Plenary: Next Frontier, Monday

Plenary: Next Frontier

PNFLBA-12: Late-Breaking Abstract - Targeting Epidermal Growth Factor Receptor (EGFR) and Human Epidermal Growth Factor Receptor 2 Expressing Bladder Cancer Using Combination Photoimmunotherapy (PIT)

Monday, May 15
10:50 AM - 10:55 AM
Location: BCEC: Ballroom East

Presentation Authors: mohammad siddiqui*, Reema Railkar, Thomas Sanford, Peter Choyke, Hisataka Kobayashi, Piyush Agarwal, bethesda, MD

Introduction: Bladder cancer (BC) is heterogeneous, expressing various cell surface targets, such as EGFR and Her2. Photoimmunotherapy (PIT) involves antibodies (Abs) conjugated to a photoabsorber (PA), IR Dye 700Dx, and then activated by Near infra-red light (NIR) to specifically target tumors. Our lab has previously shown that tumors expressing high levels of EGFR can be efficiently targeted with PIT. However, PIT is less effective when a tumor lacks “overwhelming” expression of a single target. Here, we present a novel, combinatorial PIT approach for such tumors expressing EGFR and Her2, using Panitumumab-IR700 (PanIR700) and Trastuzumumab-IR700 (TraIR700) antibodies, respectively.

Methods: BC cell lines were analyzed for expression of EGFR and Her2 using flow cytometery. Concurrent and optimal binding of both PA-labeled Abs were determined using flow cytometery. NIR LD50 of multiple treatment regimens were determined to analyze in vitro efficacy of combination PIT.

Results: The SW780 and RT112 cell lines showed low to moderate expression of EGFR and Her2. The EGFR expression was 143 fold higher in SW780 and 83 fold higher in RT112 over the isotype control. The Her2 expression was 42 fold higher in SW780 and 27 fold higher in RT112 over the isotype control. Hence, the ratio of cell surface EGFR to Her2 expression in both cell lines was about 3:1. For SW780, NIR LD50 was 28.66 J/cm2 for the combination PIT compared to 71.55 J/cm2 for the PanIR700 alone therapy. The NIR LD50 for RT112 was 14.66 J/cm2 for the combination PIT, with LD50 for PanIR700 alone therapy indeterminate from insufficient cell death. In both cases, the LD50 for TraIR700 alone therapy could not be determined from lack of sufficient cell death.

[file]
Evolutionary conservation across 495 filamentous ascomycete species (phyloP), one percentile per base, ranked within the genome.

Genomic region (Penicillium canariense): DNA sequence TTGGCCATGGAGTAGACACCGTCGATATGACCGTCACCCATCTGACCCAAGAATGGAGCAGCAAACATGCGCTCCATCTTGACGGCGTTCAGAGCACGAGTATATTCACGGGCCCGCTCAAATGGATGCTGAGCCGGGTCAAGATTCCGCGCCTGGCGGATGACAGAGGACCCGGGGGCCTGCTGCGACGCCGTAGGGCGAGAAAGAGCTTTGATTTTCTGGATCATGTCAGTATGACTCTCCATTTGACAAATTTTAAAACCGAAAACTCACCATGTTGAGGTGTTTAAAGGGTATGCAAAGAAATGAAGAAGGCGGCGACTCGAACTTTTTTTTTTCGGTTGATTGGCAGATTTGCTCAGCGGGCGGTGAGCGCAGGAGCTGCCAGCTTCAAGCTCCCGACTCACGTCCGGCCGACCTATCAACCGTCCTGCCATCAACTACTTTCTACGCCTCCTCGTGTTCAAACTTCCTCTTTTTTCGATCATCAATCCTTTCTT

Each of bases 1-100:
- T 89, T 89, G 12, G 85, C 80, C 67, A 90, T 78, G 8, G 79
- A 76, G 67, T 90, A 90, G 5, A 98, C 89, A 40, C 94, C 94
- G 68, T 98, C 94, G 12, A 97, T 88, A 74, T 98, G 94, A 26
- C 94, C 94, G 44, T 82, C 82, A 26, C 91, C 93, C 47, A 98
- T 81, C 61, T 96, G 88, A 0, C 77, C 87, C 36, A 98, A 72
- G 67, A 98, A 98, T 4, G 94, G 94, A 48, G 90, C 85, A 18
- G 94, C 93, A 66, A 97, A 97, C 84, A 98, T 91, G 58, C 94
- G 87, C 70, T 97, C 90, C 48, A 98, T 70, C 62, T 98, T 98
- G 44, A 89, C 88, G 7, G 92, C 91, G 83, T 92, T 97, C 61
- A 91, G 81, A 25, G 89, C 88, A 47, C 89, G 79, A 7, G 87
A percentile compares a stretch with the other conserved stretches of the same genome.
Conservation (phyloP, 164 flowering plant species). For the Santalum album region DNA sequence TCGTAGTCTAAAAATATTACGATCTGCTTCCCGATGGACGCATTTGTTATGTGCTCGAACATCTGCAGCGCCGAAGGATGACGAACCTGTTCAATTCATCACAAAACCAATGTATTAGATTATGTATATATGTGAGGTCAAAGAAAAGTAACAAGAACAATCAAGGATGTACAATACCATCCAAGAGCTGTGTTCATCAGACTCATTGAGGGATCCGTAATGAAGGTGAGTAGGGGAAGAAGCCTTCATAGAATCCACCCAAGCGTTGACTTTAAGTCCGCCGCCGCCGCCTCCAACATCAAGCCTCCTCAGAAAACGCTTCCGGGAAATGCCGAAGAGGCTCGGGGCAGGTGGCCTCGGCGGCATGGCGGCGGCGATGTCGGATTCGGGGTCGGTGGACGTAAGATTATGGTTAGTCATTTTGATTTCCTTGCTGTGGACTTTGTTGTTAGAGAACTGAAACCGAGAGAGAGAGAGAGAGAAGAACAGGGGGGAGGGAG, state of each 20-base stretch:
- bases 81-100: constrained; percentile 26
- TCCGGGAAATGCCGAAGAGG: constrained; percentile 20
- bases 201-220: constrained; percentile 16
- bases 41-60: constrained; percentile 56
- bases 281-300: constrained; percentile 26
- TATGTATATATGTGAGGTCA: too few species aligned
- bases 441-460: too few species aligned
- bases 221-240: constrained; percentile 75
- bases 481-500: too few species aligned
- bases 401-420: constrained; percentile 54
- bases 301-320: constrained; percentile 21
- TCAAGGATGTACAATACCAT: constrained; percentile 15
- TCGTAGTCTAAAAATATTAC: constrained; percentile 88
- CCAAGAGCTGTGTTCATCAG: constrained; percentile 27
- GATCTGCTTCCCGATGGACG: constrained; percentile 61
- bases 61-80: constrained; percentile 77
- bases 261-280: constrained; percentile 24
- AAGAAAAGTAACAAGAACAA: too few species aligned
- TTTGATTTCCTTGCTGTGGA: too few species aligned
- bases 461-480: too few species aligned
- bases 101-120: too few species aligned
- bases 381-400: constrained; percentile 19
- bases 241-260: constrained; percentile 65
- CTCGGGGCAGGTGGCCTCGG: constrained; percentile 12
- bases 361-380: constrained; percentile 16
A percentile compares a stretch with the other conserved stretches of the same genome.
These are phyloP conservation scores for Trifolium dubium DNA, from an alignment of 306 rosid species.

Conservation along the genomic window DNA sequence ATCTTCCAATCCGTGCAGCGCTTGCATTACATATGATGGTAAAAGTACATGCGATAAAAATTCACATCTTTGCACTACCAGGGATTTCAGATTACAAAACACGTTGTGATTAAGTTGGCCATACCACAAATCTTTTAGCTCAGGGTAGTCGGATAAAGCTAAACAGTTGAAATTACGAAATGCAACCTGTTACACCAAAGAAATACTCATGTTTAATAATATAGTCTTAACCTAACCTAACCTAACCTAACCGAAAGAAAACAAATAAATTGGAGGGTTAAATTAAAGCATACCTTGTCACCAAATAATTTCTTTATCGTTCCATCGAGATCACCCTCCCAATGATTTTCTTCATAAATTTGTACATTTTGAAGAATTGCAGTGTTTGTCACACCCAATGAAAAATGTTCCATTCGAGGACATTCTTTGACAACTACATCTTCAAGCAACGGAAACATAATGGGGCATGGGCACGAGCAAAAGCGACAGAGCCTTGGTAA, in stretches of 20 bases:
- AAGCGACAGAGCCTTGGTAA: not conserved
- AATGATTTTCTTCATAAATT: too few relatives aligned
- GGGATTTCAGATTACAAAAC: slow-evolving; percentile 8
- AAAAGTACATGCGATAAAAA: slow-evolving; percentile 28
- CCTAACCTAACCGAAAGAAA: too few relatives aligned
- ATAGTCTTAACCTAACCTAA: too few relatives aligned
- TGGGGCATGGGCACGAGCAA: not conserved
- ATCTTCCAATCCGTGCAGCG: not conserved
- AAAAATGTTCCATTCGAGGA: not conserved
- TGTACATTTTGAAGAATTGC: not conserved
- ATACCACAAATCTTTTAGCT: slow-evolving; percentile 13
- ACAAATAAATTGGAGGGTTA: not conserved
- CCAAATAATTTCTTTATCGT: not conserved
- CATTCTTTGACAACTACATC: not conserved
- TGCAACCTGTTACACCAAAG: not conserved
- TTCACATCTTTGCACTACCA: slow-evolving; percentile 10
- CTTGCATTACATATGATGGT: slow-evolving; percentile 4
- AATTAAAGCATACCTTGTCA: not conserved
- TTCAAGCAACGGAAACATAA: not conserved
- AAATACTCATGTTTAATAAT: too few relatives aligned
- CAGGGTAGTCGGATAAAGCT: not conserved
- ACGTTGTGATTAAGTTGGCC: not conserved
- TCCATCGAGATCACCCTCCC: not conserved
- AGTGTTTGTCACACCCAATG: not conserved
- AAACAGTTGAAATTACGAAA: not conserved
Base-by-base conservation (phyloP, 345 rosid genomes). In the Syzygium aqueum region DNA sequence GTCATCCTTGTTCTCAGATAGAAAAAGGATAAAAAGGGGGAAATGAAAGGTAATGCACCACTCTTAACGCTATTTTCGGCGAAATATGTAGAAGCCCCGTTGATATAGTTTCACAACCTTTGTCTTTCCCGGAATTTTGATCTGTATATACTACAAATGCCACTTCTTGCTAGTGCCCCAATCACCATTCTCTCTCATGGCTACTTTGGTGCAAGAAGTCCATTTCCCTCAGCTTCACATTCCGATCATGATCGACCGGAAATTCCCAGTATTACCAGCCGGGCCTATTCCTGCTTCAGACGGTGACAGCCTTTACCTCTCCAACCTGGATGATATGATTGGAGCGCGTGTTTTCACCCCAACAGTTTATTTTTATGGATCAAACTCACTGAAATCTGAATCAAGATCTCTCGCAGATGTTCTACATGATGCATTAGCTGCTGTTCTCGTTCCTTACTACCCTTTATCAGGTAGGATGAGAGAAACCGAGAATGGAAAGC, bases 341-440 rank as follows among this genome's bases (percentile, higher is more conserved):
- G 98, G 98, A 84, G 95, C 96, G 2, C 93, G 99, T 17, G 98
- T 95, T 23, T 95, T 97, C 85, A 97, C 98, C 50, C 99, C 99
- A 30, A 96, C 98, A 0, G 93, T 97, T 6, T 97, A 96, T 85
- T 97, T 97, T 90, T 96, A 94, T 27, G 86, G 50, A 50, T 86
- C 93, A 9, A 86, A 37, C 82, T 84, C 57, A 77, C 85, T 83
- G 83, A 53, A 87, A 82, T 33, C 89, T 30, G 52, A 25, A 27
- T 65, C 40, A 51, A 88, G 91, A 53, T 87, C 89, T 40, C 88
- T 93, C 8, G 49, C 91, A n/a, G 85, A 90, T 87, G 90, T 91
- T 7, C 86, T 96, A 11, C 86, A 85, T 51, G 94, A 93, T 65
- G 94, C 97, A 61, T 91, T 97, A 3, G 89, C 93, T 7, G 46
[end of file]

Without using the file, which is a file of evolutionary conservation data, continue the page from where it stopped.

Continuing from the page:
Conclusions: PIT is a new targeted treatment for bladder cancer that can be effectively used either locally or for metastatic lesions accessible by the NIR light. We demonstrate a novel and promising approach to treating BC by selectively inducing cell death in BC cell lines with low to moderate expression of cell surface markers of EGFR and Her2 using combination PIT. This will be further evaluated in a xenograft model.

Source Of Funding: Intramural Research Program of the NIH, National Cancer Institute, Center for Cancer Research. This research is also made possible through the NIH Medical Research Scholars Program, a public-private
partnership supported jointly by the NIH and generous contributions to the Foundation for the NIH from the Doris Duke Charitable Foundation, the American Association for Dental Research, the Colgate-Palmolive Company, Genentech, and other private donors. For a complete list, visit the foundation website at http://www.fnih.org

Mohammad R. Siddiqui

National Institutes of Health

I am Rashid Siddiqui, currently a Medical Reseach Scholars Program (MRSP) scholar in Dr. Piyush Agarwal's lab at the National Instittutes of Health. I attend medical school at the University of Wisconsin School of Medicine and Public Health (UWSMPH) and have completed three out of four years. I attended University of California, Berkeley for undergraduate where I majored in Molecular and Cell Biology with an emphasis in Immunology. Thereafter, I spent 3 years doing basic science research in neurology at Stanford University before attending UWSMPH for medical school. I am interested in purusing urology residency with the hope of doing a urologic oncology fellowship afterwards.

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PNFLBA-12: Late-Breaking Abstract - Targeting Epidermal Growth Factor Receptor (EGFR) and Human Epidermal Growth Factor Receptor 2 Expressing Bladder Cancer Using Combination Photoimmunotherapy (PIT)



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